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European Voices on China
MERICS Blog

From worse to bad: a closer look at air quality in China

17 May 2017

By Maximilian Kärnfelt

Air pollution is a severe problem across China, but the levels of pollution vary greatly between regions. Though still a major challenge, air quality in urban centers like Beijing and Guangzhou is improving. Cities in the industrial heartland on the other hand have seen little to no progress.

The air in China is bad. Just how bad could be seen in a video that went viral in 2016. It showed a sickly looking yellowish cloud swallowing Beijing’s Dongzhimen business district. Another useful resource, which effectively illustrates China’s enormous pollution problem, is the World Air Quality Index’s visual map, which supplies real time measurements of air quality from measuring stations in thousands of cities across the world. The polluted air is a major cause of various types of cancer and cardiovascular diseases, all of which are on the rise in China.

The most concerning form of air pollution is known as PM 2.5. PM 2.5 refers to particulate matter with a diameter smaller than 2.5 micrometers. The particles are so small that they can enter the blood stream once inhaled. In 2016, the yearly average concentration of microparticles per cubic meter in Beijing was 72 µg/m2, roughly four times the average levels in Berlin. 

Figure 1

Progress in Beijing

Even as China’s bad air has attracted increasing media coverage around the world, the air quality in Beijing has started to improve over the past five years.

Data from Beijing show a decrease of PM 2.5 concentrations. Between 2011 and 2016, monthly PM 2.5 averages exhibit a clear downward trend (see figure 1). This is displayed by both Chinese and U.S. data, which align closely. During the same period, the annual PM 2.5 average levels decreased by 22 percent. The amount of full days when PM 2.5 levels exceeded 150 µg/m2 decreased from 21 to 10 percent.

Despite these significant improvements, Beijing still has a long way to go before it can get its average daily PM 2.5 concentrations down to the level of Berlin’s.

Figure 2

Remarkable improvement in Guangzhou

Out of all the cities where both American and Chinese data is available (Beijing, Chengdu, Guangzhou, Shanghai and Shenyang), Guangzhou has made the most headway in the fight against air pollution. PM 2.5 levels in the Southern Chinese city show a clear downward trend (figure 2), and decreased by an impressive 42 percent between 2012 and 2016. Given these improvements, air quality in Guangzhou is well on its way to be comparable with Western cities.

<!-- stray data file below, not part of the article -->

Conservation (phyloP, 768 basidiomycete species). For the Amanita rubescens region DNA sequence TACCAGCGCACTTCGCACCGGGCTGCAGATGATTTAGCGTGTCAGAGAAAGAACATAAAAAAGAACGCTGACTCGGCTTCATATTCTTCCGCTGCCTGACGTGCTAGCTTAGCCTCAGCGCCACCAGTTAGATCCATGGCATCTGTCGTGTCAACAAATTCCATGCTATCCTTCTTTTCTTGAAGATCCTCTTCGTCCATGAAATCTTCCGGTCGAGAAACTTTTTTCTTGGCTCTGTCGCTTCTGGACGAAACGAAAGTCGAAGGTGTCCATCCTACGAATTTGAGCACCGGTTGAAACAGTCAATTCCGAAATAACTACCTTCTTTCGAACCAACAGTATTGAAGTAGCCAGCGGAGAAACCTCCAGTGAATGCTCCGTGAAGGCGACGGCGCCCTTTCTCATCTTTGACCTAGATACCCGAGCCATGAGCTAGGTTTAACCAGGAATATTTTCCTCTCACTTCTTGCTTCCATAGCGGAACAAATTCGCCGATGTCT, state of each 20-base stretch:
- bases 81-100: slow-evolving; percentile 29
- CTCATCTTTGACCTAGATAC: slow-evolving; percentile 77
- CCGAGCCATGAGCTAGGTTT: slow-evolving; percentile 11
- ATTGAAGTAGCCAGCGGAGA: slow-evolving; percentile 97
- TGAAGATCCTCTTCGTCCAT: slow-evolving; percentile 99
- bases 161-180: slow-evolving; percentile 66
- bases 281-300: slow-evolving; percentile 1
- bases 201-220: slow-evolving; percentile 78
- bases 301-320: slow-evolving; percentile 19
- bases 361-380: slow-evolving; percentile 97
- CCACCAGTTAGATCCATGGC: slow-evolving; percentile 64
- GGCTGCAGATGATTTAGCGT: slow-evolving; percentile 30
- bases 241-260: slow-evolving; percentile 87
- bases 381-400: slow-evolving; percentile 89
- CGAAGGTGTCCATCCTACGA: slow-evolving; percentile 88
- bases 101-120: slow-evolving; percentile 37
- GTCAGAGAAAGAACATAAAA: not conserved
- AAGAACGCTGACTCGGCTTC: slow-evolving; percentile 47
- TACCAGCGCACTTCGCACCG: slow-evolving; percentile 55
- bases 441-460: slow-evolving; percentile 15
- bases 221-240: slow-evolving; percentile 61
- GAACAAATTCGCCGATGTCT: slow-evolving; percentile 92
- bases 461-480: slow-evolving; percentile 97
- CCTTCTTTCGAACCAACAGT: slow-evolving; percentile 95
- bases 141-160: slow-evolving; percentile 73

Figure 3

Industrial heartland lags behind

In contrast to the recent improvements in some of these major cities, there has been little to no progress in other parts of China.

Figures 3 illustrates the monthly average PM 2.5 levels between 2014 and 2016 in Xi’an and Taiyuan, the capitals of Shaanxi and Shanxi provinces, which are dominated by heavy industry and coal production. As can be seen from the trend line in the graphs, these cities made little to no progress in improving air quality.

There are at least three reasons for the lack of progress in cities like Xi’an and Taiyuan. One, their economies rely heavily on polluting industries. Two, conditions in these cities receive nowhere near the same amount of public attention as the major urban centers. Three, the central government in Beijing does not prioritize these cities.  Unless any of these conditions change, residents of these cities can expect to endure many more years of bad air.

China still has a long way to go

The recent improvements in air quality enjoyed by the citizens of major cities such as Beijing and Guangzhou show that Chinese policymakers are on the right track. China’s 13th Five-Year-Plan on Energy Development, which was published in 2017, promises further measures to combat air pollution. But the situation in the entire country is still dire, and it will likely take decades until the air quality in cities in the industrial heartlands can return to healthy and sustainable levels.

In the meantime, the effects of decades of heavy pollution will start to take their toll on public health. It will be an immense challenge for China’s leadership to simultaneously provide growth, improve the air quality and to provide sufficient care for the victims of pollution.

Image in preview: Nicolò Lazzati via Flickr/ CC BY-SA 2.0

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The MERICS blog offers commentary and analysis on China’s political, economic and social development as well as its role in global affairs (and its relations with Europe).

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The  Mercator Institute for China Studies (MERICS)is a Stiftung Mercatorinitiative. Established in 2013, MERICS is a Berlin-based institute for contemporary and practical research into China.

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